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Julie Craves describes four recently rediscovered bird species

Jerdon's Babbler, rediscovered in 2014. Photo by Robert Tizard/Wildlife Conservation Society
Jerdon’s Babbler, rediscovered in 2014. Photo by Robert Tizard/Wildlife Conservation Society

In the column “Since You Asked” in every issue of BirdWatching, Contributing Editor Julie Craves answers readers’ questions about birds and bird behavior. Here’s a question from our October 2015 issue:

The news of the recently rediscovered Colombian hummingbird, the Blue-bearded Helmetcrest, last seen in 1946, made me wonder how many other birds thought to be extinct have been rediscovered. — Elizabeth Green, Kirkland, Washington

Birds that went unrecorded even longer than the helmetcrest have been rediscovered just in the last decade. Examples include Jerdon’s Babbler, last seen in Myanmar (Burma) in 1941 and found again in 2014; Sillem’s Mountain-finch, described in 1992 from two specimens collected in China in 1929, then not seen again until 2012; and Banggai Crow, of Indonesia, rediscovered in 2007 after having not been seen since the late 1880s. One of the longest-missing birds to be rediscovered is New Zealand Storm-Petrel. It was known conclusively only from specimens and thought extinct since the 1850s but refound in 2003.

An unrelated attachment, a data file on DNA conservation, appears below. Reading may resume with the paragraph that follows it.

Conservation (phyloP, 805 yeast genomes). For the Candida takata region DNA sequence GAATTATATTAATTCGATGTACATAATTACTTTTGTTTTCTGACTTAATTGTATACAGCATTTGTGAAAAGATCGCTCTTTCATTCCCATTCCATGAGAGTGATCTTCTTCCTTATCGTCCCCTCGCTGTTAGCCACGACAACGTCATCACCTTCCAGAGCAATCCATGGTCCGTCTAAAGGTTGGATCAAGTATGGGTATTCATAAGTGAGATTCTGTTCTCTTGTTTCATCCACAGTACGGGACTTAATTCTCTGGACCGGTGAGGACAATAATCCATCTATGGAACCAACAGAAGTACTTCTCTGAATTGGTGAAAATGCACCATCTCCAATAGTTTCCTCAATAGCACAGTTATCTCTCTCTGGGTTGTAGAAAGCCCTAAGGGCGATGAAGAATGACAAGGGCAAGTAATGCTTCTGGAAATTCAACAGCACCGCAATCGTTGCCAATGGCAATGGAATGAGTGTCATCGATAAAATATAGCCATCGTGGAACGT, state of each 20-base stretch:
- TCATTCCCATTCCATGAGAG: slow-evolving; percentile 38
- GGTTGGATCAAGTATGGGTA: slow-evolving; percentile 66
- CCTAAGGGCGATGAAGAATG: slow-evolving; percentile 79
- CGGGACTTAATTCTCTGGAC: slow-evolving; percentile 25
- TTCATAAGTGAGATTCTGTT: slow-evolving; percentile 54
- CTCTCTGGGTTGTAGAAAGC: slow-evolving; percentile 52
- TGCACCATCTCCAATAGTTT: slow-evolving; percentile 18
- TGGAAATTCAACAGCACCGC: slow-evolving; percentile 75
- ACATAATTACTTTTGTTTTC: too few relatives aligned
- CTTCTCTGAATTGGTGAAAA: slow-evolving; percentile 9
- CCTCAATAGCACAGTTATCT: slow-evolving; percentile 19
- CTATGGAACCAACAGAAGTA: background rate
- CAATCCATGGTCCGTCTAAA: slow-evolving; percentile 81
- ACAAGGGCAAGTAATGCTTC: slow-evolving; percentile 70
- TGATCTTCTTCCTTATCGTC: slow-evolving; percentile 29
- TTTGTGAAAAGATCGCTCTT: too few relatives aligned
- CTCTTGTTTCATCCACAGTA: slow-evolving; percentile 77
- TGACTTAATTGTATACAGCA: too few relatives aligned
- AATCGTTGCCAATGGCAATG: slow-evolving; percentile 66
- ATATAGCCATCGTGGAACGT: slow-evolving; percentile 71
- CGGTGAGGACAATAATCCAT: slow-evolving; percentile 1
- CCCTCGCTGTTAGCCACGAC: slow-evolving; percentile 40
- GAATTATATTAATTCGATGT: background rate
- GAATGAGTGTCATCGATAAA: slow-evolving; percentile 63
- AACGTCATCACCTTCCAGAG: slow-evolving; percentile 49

A study published in 2011 concluded that 144 bird species had been rediscovered over the last century or so — but we should not assume that extinction is not forever. In many cases, a lack of evidence of existence can be due to inadequate fieldwork, the remoteness or insecurity of a bird’s range, or difficulty in detection. BirdLife International estimates we have lost more than 150 bird species since 1500, and the pace of extinction is accelerating.

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About Julie Craves

Julie-Craves-120Julie is supervisor of avian research at the Rouge River Bird Observatory at the University of Michigan Dearborn and a research associate at the university’s Environmental Interpretive Center. She writes about her research on the blog Net Results, and she maintains the website Coffee & Conservation, a thorough resource on where coffee comes from and its impact on wild birds.

Read other questions that Julie has answered in “Since You Asked.”

If you have a question about birds for Julie, send it to [email protected] or visit our Contact pageA version of this article was published in the October 2015 issue of BirdWatching. Subscribe.

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